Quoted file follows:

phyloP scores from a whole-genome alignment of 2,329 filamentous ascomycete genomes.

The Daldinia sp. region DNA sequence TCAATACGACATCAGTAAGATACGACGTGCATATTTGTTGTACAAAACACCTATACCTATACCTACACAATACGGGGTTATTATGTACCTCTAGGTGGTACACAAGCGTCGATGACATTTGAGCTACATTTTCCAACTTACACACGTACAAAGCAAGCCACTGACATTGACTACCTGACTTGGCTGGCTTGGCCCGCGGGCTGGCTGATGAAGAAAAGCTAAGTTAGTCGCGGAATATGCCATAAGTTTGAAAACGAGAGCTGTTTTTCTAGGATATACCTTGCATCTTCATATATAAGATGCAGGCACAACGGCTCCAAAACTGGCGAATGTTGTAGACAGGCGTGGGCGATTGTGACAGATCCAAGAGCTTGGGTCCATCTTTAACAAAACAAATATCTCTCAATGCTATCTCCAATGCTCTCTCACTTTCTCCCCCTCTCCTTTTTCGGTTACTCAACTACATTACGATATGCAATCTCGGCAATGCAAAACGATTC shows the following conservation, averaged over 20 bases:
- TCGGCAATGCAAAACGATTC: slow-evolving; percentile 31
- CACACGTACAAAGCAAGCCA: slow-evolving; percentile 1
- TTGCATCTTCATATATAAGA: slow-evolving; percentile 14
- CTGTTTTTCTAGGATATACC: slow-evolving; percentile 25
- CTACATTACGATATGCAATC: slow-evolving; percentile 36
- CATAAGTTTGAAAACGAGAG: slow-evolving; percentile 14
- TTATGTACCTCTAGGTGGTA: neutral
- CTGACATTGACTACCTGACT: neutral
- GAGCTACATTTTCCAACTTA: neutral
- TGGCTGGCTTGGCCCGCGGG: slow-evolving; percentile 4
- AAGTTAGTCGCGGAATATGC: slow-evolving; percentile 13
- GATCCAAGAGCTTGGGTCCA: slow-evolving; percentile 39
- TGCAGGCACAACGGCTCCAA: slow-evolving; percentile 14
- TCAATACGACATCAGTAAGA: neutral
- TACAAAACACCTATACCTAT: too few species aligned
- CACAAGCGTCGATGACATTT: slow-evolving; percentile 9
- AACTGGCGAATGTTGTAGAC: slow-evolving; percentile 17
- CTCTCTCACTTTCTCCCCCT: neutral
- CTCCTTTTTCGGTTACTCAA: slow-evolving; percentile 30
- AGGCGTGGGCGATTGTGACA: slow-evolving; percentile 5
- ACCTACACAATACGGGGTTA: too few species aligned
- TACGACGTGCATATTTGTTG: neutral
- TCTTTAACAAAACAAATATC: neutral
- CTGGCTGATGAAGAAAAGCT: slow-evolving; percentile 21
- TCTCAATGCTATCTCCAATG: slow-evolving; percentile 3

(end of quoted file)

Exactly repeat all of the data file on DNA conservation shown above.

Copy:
phyloP scores from a whole-genome alignment of 2,329 filamentous ascomycete genomes.

The Daldinia sp. region DNA sequence TCAATACGACATCAGTAAGATACGACGTGCATATTTGTTGTACAAAACACCTATACCTATACCTACACAATACGGGGTTATTATGTACCTCTAGGTGGTACACAAGCGTCGATGACATTTGAGCTACATTTTCCAACTTACACACGTACAAAGCAAGCCACTGACATTGACTACCTGACTTGGCTGGCTTGGCCCGCGGGCTGGCTGATGAAGAAAAGCTAAGTTAGTCGCGGAATATGCCATAAGTTTGAAAACGAGAGCTGTTTTTCTAGGATATACCTTGCATCTTCATATATAAGATGCAGGCACAACGGCTCCAAAACTGGCGAATGTTGTAGACAGGCGTGGGCGATTGTGACAGATCCAAGAGCTTGGGTCCATCTTTAACAAAACAAATATCTCTCAATGCTATCTCCAATGCTCTCTCACTTTCTCCCCCTCTCCTTTTTCGGTTACTCAACTACATTACGATATGCAATCTCGGCAATGCAAAACGATTC shows the following conservation, averaged over 20 bases:
- TCGGCAATGCAAAACGATTC: slow-evolving; percentile 31
- CACACGTACAAAGCAAGCCA: slow-evolving; percentile 1
- TTGCATCTTCATATATAAGA: slow-evolving; percentile 14
- CTGTTTTTCTAGGATATACC: slow-evolving; percentile 25
- CTACATTACGATATGCAATC: slow-evolving; percentile 36
- CATAAGTTTGAAAACGAGAG: slow-evolving; percentile 14
- TTATGTACCTCTAGGTGGTA: neutral
- CTGACATTGACTACCTGACT: neutral
- GAGCTACATTTTCCAACTTA: neutral
- TGGCTGGCTTGGCCCGCGGG: slow-evolving; percentile 4
- AAGTTAGTCGCGGAATATGC: slow-evolving; percentile 13
- GATCCAAGAGCTTGGGTCCA: slow-evolving; percentile 39
- TGCAGGCACAACGGCTCCAA: slow-evolving; percentile 14
- TCAATACGACATCAGTAAGA: neutral
- TACAAAACACCTATACCTAT: too few species aligned
- CACAAGCGTCGATGACATTT: slow-evolving; percentile 9
- AACTGGCGAATGTTGTAGAC: slow-evolving; percentile 17
- CTCTCTCACTTTCTCCCCCT: neutral
- CTCCTTTTTCGGTTACTCAA: slow-evolving; percentile 30
- AGGCGTGGGCGATTGTGACA: slow-evolving; percentile 5
- ACCTACACAATACGGGGTTA: too few species aligned
- TACGACGTGCATATTTGTTG: neutral
- TCTTTAACAAAACAAATATC: neutral
- CTGGCTGATGAAGAAAAGCT: slow-evolving; percentile 21
- TCTCAATGCTATCTCCAATG: slow-evolving; percentile 3